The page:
Erased Definitions - More Details

TODO: complete


  1. erased is a soft modifier. It can appear:

    • At the start of a parameter block of a method, function or class
    • In a method definition
    • In a val definition (but not lazy val or var)
    • In a class or trait definition
    erased val x = ...
    erased def f = ...
    def g(erased x: Int) = ...
    (erased x: Int) => ...
    def h(x: (erased Int) => Int) = ...
    class K(erased x: Int) { ... }
    erased class E {}
  2. A reference to an erased val or def can only be used

    • Inside the expression of argument to an erased parameter
    • Inside the body of an erased val or def
  3. Functions

    • (erased x1: T1, x2: T2, ..., xN: TN) => y : (erased T1, T2, ..., TN) => R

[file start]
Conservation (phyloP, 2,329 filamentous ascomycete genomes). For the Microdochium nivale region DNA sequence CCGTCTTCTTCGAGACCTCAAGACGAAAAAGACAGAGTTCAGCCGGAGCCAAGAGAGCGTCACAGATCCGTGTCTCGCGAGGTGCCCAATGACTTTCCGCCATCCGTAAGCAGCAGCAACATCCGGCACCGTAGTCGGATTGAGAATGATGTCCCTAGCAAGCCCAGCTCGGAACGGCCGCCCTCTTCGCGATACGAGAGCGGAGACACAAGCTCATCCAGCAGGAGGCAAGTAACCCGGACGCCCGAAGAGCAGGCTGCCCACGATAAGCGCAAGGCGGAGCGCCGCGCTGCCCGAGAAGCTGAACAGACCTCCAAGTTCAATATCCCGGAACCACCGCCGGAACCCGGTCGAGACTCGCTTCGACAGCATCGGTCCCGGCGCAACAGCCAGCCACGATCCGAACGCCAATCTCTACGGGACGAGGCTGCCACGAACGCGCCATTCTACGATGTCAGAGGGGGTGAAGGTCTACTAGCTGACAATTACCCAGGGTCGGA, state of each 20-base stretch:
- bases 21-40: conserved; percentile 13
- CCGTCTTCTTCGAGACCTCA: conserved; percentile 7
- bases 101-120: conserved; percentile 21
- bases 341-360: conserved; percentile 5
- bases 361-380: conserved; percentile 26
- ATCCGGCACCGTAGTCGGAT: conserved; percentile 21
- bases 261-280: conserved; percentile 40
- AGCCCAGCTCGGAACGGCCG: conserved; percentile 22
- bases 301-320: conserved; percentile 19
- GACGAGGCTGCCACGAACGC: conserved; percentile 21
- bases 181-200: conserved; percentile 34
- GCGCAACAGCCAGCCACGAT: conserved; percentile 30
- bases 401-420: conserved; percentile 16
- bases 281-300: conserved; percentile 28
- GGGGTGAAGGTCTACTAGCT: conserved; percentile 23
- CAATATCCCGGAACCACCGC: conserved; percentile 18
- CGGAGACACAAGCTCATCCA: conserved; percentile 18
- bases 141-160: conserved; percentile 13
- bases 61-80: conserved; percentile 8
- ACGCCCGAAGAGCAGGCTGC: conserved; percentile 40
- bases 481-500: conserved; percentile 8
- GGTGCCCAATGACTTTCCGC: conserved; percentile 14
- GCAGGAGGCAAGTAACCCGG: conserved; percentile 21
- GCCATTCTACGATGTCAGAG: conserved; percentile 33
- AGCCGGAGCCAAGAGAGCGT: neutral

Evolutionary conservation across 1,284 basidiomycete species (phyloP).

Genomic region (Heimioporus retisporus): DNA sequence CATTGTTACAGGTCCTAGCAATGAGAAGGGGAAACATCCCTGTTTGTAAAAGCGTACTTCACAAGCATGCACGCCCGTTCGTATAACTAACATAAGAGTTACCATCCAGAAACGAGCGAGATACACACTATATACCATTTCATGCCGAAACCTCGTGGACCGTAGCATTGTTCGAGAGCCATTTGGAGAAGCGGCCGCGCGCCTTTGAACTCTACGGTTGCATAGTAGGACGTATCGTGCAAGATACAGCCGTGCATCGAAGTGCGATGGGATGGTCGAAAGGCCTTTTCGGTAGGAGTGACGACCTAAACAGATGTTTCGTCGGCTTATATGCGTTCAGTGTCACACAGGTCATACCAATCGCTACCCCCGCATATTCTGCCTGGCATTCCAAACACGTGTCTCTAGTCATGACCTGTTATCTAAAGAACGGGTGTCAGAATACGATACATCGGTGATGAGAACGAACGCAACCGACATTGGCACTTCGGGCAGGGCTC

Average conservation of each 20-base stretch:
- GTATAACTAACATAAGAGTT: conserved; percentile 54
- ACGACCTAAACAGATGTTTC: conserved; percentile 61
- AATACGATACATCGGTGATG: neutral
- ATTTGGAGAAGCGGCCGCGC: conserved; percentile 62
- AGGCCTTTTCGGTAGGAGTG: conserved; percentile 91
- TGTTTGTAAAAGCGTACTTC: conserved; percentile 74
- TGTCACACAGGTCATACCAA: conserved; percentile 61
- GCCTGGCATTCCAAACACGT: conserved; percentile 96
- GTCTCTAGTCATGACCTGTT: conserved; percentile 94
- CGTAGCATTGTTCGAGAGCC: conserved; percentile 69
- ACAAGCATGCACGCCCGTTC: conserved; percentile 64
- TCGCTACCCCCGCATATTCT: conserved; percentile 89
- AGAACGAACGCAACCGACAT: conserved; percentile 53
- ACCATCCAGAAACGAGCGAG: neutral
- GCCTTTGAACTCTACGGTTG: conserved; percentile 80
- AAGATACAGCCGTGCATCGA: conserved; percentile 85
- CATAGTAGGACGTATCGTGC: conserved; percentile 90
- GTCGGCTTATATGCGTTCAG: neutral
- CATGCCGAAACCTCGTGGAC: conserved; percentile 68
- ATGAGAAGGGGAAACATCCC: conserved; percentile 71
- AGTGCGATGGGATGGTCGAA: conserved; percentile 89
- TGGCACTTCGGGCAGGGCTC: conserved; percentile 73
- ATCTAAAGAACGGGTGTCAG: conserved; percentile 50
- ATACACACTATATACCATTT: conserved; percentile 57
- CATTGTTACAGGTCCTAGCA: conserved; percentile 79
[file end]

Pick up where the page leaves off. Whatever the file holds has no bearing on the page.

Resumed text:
• (given erased x1: T1, x2: T2, ..., xN: TN) => y: (given erased T1, T2, ..., TN) => R
    • (given erased T1) => R <:< erased T1 => R
    • (given erased T1, T2) => R <:< (erased T1, T2) => R
    • ...

    Note that there is no subtype relation between (erased T) => R and T => R (or (given erased T) => R and (given T) => R)

  4. Eta expansion

    if def f(erased x: T): U then f: (erased T) => U.

  5. Erasure semantics

    • All erased parameters are removed from the function
    • All argument to erased parameters are not passed to the function
    • All erased definitions are removed
    • All (erased T1, T2, ..., TN) => R and (given erased T1, T2, ..., TN) => R become () => R
  6. Overloading

    Method with erased parameters will follow the normal overloading constraints after erasure.

  7. Overriding

    • Member definitions overriding each other must both be erased or not be erased
    • def foo(x: T): U cannot be overridden by def foo(erased x: T): U and vice-versa
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